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Montgolfier Balloon
Society: AIAAMain Category: Aerospace & AviationSub Category: Frontiers of KnowledgeEra: 1750-1799DateCreated: 1768-1790AnnonayCountry: FranceWebsite: https://info.aiaa.org/tac/ETMG/HISTC/Shared%20Documents/Historic%20Aerospace%20Sites%20(HAS)/Procedures%20and%20templates/HAS%20blurb.docCreator: Joseph Michel, Montgolfier, Jacques Etienne

On 4 June 1783, Joseph Michel and Jacques Etienne Montgolfier captured the imagination of the world with their first balloon flight at Cordeliers Square.  There were no passengers, but the Regional Council and the whole town population saw the machine go up and stay aloft at 500 meters for ten minutes. The scientific world raced to make use of the Montgolfiers’ discovery, and all accomplishments made since then by aeronauts, aviators, and astronauts can be traced directly to this site.

YearAdded:
2001
Image Caption: Physicist Pilatre de Rozier and Marquis d’Arlandes take flight in the Montgolfier-style balloon on November 21, 1783, 5 months after the initial launch.
First Transatlantic Reception of a Television Signal via Satellite
Society: IEEEMain Category: ElectricEra: 1960-1969DateCreated: 1962Parc du Radôme
Pleumeur-BodouCountry: FranceWebsite: http://www.ieeeghn.org/wiki/index.php/Milestones:First_Transatlantic_Reception_of_a_Television_Signal_via_Satellite,_1962

On 11 July 1962 a station in Pimsleur-Bodou received the first transatlantic transmission of a TV signal from a twin station in Andover, Maine, USA via the TELSTAR satellite. The success of TELSTAR and the earth stations, the first built for active satellite communications, illustrated the potential of a future world-wide satellite system to provide communications between continents.

YearAdded:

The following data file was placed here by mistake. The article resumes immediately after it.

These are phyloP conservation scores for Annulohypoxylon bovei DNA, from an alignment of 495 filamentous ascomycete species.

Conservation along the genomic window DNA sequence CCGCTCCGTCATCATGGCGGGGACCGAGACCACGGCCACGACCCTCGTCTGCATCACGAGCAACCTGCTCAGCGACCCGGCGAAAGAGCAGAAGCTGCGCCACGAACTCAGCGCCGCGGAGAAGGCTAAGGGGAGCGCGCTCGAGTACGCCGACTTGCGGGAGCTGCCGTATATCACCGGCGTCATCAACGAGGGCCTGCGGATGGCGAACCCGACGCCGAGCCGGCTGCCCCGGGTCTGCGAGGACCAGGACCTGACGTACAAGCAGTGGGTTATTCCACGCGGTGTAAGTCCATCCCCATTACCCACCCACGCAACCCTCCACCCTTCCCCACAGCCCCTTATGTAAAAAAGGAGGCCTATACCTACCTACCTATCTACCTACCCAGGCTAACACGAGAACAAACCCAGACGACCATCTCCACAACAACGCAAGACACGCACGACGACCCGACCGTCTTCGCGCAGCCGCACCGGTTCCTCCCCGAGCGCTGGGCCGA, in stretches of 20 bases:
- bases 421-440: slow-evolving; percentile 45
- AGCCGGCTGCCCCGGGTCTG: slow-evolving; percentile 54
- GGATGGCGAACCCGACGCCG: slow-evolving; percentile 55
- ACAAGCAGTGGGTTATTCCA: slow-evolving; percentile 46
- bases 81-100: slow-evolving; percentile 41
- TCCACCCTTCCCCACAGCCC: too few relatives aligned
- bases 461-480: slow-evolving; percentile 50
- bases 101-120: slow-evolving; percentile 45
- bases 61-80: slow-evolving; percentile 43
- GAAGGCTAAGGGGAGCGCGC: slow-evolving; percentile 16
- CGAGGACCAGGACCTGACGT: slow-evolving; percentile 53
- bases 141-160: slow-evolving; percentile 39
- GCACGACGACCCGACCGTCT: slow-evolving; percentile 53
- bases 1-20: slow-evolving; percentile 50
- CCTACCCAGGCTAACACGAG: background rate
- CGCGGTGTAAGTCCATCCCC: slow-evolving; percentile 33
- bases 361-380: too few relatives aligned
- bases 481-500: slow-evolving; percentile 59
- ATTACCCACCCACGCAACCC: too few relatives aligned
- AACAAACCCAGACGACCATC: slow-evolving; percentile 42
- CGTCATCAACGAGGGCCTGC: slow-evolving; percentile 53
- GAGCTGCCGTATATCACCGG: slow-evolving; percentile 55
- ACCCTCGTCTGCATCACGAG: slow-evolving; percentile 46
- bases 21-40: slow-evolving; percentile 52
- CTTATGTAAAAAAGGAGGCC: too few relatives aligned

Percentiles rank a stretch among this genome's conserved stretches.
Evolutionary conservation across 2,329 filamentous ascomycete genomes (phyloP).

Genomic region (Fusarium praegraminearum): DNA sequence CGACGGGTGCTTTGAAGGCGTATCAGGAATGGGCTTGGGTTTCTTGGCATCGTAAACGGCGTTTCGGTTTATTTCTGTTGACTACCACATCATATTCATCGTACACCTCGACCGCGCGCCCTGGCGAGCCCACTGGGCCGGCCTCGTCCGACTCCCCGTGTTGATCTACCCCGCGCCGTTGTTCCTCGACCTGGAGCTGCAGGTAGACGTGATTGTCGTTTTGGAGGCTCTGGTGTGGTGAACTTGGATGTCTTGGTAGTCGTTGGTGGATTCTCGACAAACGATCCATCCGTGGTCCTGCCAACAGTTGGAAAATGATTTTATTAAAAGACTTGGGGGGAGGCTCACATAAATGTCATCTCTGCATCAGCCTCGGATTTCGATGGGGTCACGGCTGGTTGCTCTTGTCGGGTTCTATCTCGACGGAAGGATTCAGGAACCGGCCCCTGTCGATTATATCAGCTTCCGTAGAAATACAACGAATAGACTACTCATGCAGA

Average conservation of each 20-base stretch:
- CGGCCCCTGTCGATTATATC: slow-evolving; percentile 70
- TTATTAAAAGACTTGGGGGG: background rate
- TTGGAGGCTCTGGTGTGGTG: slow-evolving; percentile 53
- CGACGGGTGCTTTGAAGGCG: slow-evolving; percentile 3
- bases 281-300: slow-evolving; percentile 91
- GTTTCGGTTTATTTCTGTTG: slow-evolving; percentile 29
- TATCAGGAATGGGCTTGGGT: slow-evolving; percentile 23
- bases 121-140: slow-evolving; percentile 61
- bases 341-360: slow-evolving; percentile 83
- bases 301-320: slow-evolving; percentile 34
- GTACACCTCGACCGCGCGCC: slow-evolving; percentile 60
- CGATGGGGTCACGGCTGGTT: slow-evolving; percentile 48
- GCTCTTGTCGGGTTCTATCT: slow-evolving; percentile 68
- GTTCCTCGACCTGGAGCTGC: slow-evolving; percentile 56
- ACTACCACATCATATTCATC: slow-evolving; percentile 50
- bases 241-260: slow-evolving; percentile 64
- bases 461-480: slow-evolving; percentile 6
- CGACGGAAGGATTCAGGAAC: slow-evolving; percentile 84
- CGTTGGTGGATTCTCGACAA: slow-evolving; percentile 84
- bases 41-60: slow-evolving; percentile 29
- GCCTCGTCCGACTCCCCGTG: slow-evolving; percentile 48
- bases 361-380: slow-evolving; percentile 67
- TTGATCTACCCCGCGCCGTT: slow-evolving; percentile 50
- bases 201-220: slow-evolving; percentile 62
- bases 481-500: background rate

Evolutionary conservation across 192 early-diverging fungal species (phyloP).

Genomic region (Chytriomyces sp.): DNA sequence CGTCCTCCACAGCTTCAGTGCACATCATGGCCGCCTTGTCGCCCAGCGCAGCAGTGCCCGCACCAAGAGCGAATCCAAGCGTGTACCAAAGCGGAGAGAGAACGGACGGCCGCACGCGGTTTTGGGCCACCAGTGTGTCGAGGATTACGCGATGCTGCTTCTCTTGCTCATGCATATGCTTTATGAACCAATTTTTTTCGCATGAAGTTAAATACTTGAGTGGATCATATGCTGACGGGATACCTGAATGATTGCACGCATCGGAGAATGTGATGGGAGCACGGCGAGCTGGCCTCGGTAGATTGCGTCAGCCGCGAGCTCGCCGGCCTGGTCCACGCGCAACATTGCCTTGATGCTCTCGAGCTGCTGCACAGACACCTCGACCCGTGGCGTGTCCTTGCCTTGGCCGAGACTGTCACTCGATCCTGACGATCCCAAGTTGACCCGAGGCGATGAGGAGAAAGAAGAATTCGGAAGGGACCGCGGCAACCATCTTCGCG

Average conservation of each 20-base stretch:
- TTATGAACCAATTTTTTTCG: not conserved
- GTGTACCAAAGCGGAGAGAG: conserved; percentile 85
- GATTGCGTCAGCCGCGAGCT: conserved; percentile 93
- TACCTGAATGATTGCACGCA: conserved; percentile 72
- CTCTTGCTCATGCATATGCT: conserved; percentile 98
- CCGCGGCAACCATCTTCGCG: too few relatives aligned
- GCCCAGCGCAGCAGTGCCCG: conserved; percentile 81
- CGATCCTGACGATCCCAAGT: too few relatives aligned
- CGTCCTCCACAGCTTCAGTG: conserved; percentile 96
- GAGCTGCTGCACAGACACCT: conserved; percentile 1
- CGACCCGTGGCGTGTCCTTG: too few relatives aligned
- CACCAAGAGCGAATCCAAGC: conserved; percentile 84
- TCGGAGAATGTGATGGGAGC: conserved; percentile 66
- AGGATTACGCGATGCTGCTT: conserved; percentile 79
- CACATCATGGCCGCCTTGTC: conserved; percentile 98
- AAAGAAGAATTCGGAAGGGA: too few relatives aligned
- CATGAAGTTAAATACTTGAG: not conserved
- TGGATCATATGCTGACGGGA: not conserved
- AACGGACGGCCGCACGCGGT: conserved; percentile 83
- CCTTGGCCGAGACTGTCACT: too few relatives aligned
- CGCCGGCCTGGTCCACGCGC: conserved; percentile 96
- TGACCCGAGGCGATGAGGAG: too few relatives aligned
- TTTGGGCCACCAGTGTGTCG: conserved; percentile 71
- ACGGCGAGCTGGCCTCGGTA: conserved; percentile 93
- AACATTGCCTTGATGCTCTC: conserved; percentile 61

2002
Image Credit: Courtesy Flickr/Nicholas Lannuzel (CC BY-SA 2.0)Image Caption: The Radome in Pimsleur-Bodou.Era_date_from: 1962
Society: IEEEMain Category: ElectricEra: 1890-1899DateCreated: 1890Institut Catholique de ParisParisZip: 75006Country: FranceWebsite: http://www.ieeeghn.org/wiki/index.php/Milestones:Discovery_of_Radioconduction_by_Edouard_Branly,_1890Creator: Branly, Edouard
The discovery of the radioconduction is a phenomenon which revolutionized the means of communication. It is at the origin of the development of the TSF (Télégraphie Sans Fil, or wireless telegraphy). As a member of the French Academy of Sciences (it gains vis-a-vis Marie Curie), Branly received international recognition. No more than about fifteen years separate the first wireless transmission across a few meters (1890) from the first transatlantic communication (Marconi, December 1901).
YearAdded:
2010
Image Credit: Courtesy WikipediaImage Caption: Edouard BranlyEra_date_from: 1890
Eiffel Tower
Society: ASCEMain Category: CivilSub Category: BuildingsEra: 1880-1889DateCreated: 1889AvenueAnatole75007ParisCountry: FranceWebsite: http://www.asce.org/Project/Eiffel-Tower/Creator: Eiffel, Gustave , Sauvestre, Stephen

The Eiffel Tower was built for the International Exhibition of Paris of 1889 commemorating the centenary of the French Revolution. Of the 700 proposals submitted in a design competition, Gustave Eiffel's was unanimously chosen. At 300 meters and 7,000 tons, it was the world's tallest building until 1930.

The elevators ascend and descend within the curved legs of the tower, starting at an angle of 54 degrees from horizontal at the base and leveling out to 78 degrees at the top. The elevator cars are built with seatbacks that rotate to adjust to the varying angle.

YearAdded:
1986
Image Credit: Courtesy of Flickr/Sean MacEntee (CC BY 2.0)Image Caption: Eiffel TowerEra_date_from: 1889
Eiffel Drop Test Machine and Wind Tunnel